The new dress code came into effect last year at the Department of Work and Pension’s employment office Jobcentre Plus. However, the way Matthew Thompson sees it when he complained to an employment tribunal in Manchester about the new dress code, “I seldom come into contact with the public. My duties are post-sorting, distributing computer printouts, photocopying and issuing documents internally and through the post to customers,” according to an Associated Press story.
Further, “women are not required to wear any specified items of clothing. The dress standard makes no sense. Why should I be threatened with the sack if I do not wear a tie?” Thompson continued.
The Department for Work and Pensions defended its dress code, saying it was part of a drive to provide improved services to the public. Since the staff routinely gives advice to jobseekers on how to dress for an interview, the department found it necessary they be appropriately dressed themselves.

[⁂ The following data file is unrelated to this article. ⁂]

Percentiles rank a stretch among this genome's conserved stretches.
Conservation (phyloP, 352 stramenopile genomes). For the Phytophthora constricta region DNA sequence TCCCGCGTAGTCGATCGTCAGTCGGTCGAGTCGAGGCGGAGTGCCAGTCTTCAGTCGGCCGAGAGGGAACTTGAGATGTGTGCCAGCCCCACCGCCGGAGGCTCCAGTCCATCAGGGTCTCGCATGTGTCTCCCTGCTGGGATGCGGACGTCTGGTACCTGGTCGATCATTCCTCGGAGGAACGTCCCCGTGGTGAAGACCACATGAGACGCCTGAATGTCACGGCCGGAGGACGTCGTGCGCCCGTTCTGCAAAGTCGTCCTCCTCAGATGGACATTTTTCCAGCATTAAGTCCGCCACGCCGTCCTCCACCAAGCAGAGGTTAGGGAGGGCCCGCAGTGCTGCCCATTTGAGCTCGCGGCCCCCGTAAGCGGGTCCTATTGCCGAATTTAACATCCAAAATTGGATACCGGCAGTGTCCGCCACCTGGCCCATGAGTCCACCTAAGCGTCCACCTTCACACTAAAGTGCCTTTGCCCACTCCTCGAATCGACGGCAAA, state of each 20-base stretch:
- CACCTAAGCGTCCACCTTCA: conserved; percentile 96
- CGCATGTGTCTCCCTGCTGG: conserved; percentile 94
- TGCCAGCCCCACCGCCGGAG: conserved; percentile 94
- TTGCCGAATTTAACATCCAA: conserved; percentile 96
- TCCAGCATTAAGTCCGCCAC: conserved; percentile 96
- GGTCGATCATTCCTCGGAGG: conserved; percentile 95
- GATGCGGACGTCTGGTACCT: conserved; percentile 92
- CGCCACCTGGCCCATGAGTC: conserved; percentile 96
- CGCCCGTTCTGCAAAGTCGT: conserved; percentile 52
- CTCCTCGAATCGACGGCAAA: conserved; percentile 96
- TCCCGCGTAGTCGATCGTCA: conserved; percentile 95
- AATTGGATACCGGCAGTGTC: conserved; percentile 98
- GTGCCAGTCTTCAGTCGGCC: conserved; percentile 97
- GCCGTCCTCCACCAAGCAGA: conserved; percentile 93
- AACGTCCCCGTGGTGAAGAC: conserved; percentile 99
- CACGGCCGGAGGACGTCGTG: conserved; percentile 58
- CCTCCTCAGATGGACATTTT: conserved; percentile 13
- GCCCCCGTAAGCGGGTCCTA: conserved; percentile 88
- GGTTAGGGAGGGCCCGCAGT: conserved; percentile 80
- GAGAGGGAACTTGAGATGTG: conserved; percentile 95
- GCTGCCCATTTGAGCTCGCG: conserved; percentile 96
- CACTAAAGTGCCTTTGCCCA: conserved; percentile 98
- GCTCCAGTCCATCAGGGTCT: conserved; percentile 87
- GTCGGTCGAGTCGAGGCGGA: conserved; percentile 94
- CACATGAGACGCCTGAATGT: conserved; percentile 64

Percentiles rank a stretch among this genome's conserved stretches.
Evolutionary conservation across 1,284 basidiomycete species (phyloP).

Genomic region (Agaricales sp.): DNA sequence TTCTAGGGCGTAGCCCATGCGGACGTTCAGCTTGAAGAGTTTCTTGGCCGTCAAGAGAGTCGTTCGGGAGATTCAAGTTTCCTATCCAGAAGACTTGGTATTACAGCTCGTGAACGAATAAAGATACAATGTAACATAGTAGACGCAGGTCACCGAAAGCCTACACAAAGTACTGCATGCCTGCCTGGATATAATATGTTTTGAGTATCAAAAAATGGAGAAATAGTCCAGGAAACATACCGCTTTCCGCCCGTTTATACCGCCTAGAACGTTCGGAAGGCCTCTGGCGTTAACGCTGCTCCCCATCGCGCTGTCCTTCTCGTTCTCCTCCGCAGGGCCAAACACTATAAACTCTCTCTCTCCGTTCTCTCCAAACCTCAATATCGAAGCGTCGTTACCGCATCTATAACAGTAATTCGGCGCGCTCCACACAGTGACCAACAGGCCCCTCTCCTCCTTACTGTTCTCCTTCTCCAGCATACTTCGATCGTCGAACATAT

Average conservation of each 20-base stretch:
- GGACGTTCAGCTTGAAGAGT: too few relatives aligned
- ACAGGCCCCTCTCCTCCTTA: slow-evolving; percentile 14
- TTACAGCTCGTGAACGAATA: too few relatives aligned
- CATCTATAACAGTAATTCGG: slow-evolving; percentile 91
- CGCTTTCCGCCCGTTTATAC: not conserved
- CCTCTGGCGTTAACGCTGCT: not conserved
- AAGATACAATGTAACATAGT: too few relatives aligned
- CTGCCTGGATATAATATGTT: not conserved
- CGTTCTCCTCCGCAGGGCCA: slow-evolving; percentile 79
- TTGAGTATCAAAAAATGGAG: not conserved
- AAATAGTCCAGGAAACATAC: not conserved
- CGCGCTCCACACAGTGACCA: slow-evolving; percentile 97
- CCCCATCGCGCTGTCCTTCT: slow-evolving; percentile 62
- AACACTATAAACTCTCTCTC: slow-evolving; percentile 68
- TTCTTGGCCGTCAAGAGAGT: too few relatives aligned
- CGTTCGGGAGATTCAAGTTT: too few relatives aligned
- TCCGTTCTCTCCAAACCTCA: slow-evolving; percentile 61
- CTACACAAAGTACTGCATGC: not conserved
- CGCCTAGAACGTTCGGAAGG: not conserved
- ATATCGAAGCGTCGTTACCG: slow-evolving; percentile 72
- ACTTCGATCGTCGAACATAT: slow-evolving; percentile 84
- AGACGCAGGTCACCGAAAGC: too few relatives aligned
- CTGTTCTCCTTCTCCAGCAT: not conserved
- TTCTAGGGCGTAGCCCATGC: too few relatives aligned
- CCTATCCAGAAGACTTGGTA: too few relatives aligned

However, Thompson’s case is not alone. The Public and Commercial Services Union said it has thrown its weight behind this, and the other 39 such suits waiting to be heard. According to Union spokesman David Burke, workers at Jobcentre Plus faced fines of up to 10% of their salaries as well as dismissal for refusing to conform to the dress code. Burke calls these practices “draconian and unreasonable.”